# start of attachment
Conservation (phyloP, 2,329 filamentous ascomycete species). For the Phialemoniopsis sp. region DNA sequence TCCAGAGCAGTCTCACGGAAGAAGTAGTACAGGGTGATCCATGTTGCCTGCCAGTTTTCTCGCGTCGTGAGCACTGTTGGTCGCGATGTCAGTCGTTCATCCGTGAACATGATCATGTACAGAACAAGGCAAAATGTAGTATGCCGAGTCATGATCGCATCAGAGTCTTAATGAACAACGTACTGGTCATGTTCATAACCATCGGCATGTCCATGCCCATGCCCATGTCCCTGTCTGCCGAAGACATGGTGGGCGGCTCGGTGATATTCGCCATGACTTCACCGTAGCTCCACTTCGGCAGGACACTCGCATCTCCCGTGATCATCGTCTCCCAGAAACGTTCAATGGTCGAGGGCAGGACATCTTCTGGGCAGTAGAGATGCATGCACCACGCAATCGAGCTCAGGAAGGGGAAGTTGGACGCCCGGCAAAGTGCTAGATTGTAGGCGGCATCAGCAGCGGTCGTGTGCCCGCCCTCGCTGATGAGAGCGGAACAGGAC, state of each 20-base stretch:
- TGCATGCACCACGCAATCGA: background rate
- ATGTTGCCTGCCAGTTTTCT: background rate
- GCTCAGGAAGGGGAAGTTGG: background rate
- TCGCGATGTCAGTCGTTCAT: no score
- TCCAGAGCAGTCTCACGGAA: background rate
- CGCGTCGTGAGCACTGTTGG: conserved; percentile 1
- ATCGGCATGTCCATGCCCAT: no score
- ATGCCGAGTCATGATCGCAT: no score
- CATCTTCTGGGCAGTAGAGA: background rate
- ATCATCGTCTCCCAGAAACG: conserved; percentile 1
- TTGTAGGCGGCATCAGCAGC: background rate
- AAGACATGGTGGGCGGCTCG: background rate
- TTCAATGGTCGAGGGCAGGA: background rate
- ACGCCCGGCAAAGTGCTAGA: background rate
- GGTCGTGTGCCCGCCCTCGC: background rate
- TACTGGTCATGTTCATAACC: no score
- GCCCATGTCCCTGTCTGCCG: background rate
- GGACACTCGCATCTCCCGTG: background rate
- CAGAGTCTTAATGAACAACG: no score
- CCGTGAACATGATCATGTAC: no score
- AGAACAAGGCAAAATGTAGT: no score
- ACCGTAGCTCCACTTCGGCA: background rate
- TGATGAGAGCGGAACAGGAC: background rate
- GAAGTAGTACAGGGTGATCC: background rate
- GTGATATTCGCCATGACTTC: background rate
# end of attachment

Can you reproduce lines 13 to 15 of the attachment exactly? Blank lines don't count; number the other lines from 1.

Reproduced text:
- AAGACATGGTGGGCGGCTCG: background rate
- TTCAATGGTCGAGGGCAGGA: background rate
- ACGCCCGGCAAAGTGCTAGA: background rate